Naomi Osaka and mental health

In winning the 2019 Australian Open singles title, Naomi Osaka was the epitome of mindfulness in action – displaying resilience in the face of setbacks and disappointments, overcoming negative thoughts and drawing on gratitude as a means to stay grounded in the present moment.  Yet by the middle of 2021, Naomi was experiencing severe mental health issues that led her to withdraw from the French Open after winning her first round match.

Naomi explained that she had experienced “long bouts of depression” since her win over Serena Williams at the US Open in 2018.  She found giving post-match interviews particularly difficult because she is an introvert and inherently shy and has trouble dealing with the public scrutiny and criticism of the way she plays a match.  Because of these difficulties, she publicly stated that she would not give post-match interviews during the 2021 French Open.  This attracted a vehement response from an unforgiving press and social media that had created her social persona and related performance expectations.  Added to the stress of the moment was a fine of $15,000 for refusing to be interviewed after her first round win, along with the threat of expulsion from the French Open (along with other Grand Slam events).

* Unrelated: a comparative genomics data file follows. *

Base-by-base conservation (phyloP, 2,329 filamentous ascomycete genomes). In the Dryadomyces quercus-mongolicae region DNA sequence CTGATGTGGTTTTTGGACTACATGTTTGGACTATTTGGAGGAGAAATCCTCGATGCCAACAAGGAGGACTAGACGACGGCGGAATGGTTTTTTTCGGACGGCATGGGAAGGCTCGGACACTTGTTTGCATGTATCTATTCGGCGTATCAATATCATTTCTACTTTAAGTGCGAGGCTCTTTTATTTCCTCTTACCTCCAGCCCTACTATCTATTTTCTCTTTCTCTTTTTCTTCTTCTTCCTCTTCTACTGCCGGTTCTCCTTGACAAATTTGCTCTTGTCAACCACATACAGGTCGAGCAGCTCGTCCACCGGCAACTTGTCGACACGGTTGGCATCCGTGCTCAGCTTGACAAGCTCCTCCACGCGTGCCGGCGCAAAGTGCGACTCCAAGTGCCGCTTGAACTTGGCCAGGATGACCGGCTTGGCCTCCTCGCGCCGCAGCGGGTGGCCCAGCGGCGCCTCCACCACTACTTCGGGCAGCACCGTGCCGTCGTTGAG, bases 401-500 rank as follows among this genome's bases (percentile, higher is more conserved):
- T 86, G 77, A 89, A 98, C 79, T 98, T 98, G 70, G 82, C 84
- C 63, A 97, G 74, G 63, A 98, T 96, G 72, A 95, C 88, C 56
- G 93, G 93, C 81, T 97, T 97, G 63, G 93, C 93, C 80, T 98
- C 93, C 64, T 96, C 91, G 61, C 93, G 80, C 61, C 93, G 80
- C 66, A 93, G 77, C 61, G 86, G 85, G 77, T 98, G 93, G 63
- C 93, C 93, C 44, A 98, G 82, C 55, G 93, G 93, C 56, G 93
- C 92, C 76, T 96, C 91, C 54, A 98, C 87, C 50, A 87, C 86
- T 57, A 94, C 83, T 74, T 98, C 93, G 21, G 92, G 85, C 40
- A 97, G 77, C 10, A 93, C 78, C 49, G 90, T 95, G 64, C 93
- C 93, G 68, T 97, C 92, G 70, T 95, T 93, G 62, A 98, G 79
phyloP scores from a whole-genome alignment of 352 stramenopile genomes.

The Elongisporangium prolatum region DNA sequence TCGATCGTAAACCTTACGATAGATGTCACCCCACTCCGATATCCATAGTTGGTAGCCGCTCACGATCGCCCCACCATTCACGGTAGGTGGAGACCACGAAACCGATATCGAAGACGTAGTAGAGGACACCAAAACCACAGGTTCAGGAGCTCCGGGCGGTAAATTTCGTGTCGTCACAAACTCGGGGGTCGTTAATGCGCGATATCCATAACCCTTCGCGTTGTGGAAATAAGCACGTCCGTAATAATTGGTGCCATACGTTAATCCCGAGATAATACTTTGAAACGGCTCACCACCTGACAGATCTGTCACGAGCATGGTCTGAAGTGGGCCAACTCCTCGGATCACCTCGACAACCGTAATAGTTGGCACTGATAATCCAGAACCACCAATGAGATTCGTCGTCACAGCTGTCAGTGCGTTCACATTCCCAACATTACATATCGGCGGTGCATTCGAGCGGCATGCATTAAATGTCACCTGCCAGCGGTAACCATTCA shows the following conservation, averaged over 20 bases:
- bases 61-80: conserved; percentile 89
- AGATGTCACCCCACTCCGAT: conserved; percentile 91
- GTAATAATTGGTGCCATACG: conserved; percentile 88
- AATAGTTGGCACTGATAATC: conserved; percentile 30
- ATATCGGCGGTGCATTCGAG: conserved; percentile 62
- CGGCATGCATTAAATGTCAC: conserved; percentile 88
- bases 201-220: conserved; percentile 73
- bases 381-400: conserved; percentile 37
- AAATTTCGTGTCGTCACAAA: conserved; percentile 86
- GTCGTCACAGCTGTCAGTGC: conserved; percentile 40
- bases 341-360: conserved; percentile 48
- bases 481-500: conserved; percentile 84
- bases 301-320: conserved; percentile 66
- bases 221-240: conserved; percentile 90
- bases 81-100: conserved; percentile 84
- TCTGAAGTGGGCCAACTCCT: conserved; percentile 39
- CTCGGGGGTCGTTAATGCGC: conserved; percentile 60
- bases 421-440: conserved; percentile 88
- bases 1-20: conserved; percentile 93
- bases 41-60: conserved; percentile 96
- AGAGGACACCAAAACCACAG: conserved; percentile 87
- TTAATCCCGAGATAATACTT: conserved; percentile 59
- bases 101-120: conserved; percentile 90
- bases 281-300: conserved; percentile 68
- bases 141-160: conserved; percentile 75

Some people rallied around Naomi and praised her for her willingness to publicly acknowledge her mental health issues, her judgment in taking a “mental health break” to concentrate on “self-care”, and her desire to avoid being a “distraction” from the main event.  Some ruthlessly and with no compassion judged her as weak and suggested she toughen up.  So the very criticism she had wanted to avoid was heaped on her after her decision to withdraw for mental health reasons.